Posted by Jan_OK on 12/5/04 10:46am
Affidavit regarding proof of identity
Hello everyone, I am a new signing agent and have come across an affidavit that confuses me, if you could walk me through it I would be grateful. Here is the wording.
_________________, being first duly sworn, on oath, deposes and states as follows:
1. That I am closing agent for the above referenced transaction.
2. That in lieu of photocopying a driver's license or other photograghic identification, I have verified the identity of the borrower(s) by personally viewing their photographic identification.
3. That I have taken the following information fron such idenification cards:
Name(s) as shown on identification: ....
and it continues with proof of identity info. and a jurat at the bottom.
It looks like it wants me to fill out my information and notarize my own hand.
Or get an additional notary to notarize my statements.
like I said I am new (4 signings) and I want to be accurate in what I do.
Please help, and thank you.
Reply by Glena/NV on 12/5/04 11:27am
Sign it, Cross out the jurat, do not affix your seal, and attach a note stating "A notary cannot notarize for himself/herself".
It seems like a document prepared by a notary wanna-be but did not take the time to read a notary handbook.
Reply by Teri-PA on 12/5/04 12:07pm
But in PA we can notarize ourselves (ie. certify)...I choose not to and choose to substitute an acknowledgement identification form...but we can...Just like amazingly we can do an acknowledgement for someone who did not appear before us....(if they were in front of an attorney, that is fine)....So, always, always check out your state laws....you never know what you can or can't do!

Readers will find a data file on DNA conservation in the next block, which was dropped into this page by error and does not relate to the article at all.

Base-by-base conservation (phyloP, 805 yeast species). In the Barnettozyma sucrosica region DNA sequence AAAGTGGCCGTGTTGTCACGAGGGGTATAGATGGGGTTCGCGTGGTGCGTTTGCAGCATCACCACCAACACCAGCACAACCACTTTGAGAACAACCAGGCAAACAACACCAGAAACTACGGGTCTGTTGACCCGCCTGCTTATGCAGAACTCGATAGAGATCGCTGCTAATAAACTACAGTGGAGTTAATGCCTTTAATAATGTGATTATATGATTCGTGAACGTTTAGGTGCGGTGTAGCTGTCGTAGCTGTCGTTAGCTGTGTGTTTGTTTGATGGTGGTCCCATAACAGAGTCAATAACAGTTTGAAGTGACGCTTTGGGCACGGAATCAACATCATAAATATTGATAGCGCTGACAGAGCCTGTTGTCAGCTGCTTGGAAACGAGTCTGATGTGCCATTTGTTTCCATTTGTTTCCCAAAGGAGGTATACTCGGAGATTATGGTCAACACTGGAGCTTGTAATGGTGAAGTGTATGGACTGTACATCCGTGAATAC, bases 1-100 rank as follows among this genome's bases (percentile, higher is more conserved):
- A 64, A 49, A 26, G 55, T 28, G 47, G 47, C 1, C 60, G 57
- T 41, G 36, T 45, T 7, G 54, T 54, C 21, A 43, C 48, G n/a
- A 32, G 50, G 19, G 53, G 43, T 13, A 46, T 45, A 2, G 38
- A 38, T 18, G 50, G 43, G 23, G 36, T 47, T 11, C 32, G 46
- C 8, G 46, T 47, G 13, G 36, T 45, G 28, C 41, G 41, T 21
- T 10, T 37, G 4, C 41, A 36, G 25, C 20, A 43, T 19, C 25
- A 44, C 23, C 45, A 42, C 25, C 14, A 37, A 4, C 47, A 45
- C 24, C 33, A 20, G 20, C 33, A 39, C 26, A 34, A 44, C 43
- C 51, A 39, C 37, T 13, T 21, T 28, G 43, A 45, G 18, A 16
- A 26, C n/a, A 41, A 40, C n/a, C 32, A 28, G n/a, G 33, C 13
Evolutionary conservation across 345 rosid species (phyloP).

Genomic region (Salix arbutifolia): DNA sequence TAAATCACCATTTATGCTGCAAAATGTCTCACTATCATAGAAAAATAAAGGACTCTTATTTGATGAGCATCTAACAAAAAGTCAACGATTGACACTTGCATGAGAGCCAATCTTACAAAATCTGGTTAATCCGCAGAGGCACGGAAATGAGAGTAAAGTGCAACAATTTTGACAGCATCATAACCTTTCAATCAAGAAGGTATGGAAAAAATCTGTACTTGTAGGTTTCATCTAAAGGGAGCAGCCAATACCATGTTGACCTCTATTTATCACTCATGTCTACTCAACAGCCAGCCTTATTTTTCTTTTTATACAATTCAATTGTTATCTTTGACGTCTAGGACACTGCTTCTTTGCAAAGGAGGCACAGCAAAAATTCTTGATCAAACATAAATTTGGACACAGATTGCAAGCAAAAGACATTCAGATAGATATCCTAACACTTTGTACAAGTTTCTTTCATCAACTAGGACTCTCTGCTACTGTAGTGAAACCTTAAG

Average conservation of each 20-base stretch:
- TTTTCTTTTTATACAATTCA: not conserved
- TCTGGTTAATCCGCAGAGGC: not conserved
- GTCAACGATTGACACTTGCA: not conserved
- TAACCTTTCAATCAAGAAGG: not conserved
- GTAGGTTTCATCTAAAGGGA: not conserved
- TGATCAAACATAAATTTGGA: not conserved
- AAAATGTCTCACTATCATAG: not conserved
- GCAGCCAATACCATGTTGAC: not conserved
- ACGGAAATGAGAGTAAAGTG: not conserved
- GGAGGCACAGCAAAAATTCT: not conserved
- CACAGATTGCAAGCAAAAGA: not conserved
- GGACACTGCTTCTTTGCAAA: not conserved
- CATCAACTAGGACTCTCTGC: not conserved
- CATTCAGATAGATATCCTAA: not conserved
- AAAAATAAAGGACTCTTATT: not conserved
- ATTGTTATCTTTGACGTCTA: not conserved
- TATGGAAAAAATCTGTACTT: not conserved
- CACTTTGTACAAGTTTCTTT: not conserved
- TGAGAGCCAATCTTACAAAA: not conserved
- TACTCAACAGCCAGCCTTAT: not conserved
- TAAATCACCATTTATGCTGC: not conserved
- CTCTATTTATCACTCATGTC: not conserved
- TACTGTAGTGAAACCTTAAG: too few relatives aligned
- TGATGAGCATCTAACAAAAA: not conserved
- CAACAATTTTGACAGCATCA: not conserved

Reply by TJ/CA on 12/5/04 7:30pm
Make sure you cross out the "after being duly sworn" part as well.
Reply by sue on 12/6/04 11:52am
...It seems like a document prepared by a notary wanna-be but did not take the time to read a notary handbook...
No, this is a document used traditionally when closing in the lawyer's or title company's office. Someone would sign, someone else would notarize. They just haven't revamped forms for out of office closings. From what I've seen, the ID Affidavit is probably, across the board, the worst document, no matter what the form, no matter who prepares it - the majority of them are no good as we receive them.
Reply by PAW Notary Services on 12/6/04 1:02pm
I certainly agree. Most forms used in the closing package are for in-office, title, settlement or attorney closings. They typically have not been reworded for out-of-office closings which can and does create some headaches for NSA's.
Reply by BarbaraL_CA on 12/5/04 3:25pm
You are not the closing agent.
I would have the borrowers suply copies of their ID's to include with the package, and note on the affidavit that copies of ID's are included.
Reply by Bob-Chicago on 12/6/04 5:25pm
Link to good form
I like the ID aff form on Victoria Rivera's web site
Lots of other neat stuff there also
Reply by PAW Notary Services on 12/7/04 7:47am
Re: Link to good form
>>> I like the ID aff form on Victoria Rivera's web site <<<
My problem with that particular form is that (1) it requires the borrowers signature and (2) requires the document to be notarized. I've seen this form used by a couple of companies and I don't have a problem with it when I am directed to use that form. However, to insert a document into the signing package and then make the determination of which notary certificate to use is beyond the duties of the signing agent and notary public.
I do have my own form that I use when copies of ID's are requested and not available, but I do not get the borrowers to sign it nor is it notarized. The information is "certified" by the signing agent (not a notary public) and has been accepted by title companies and lenders in the past.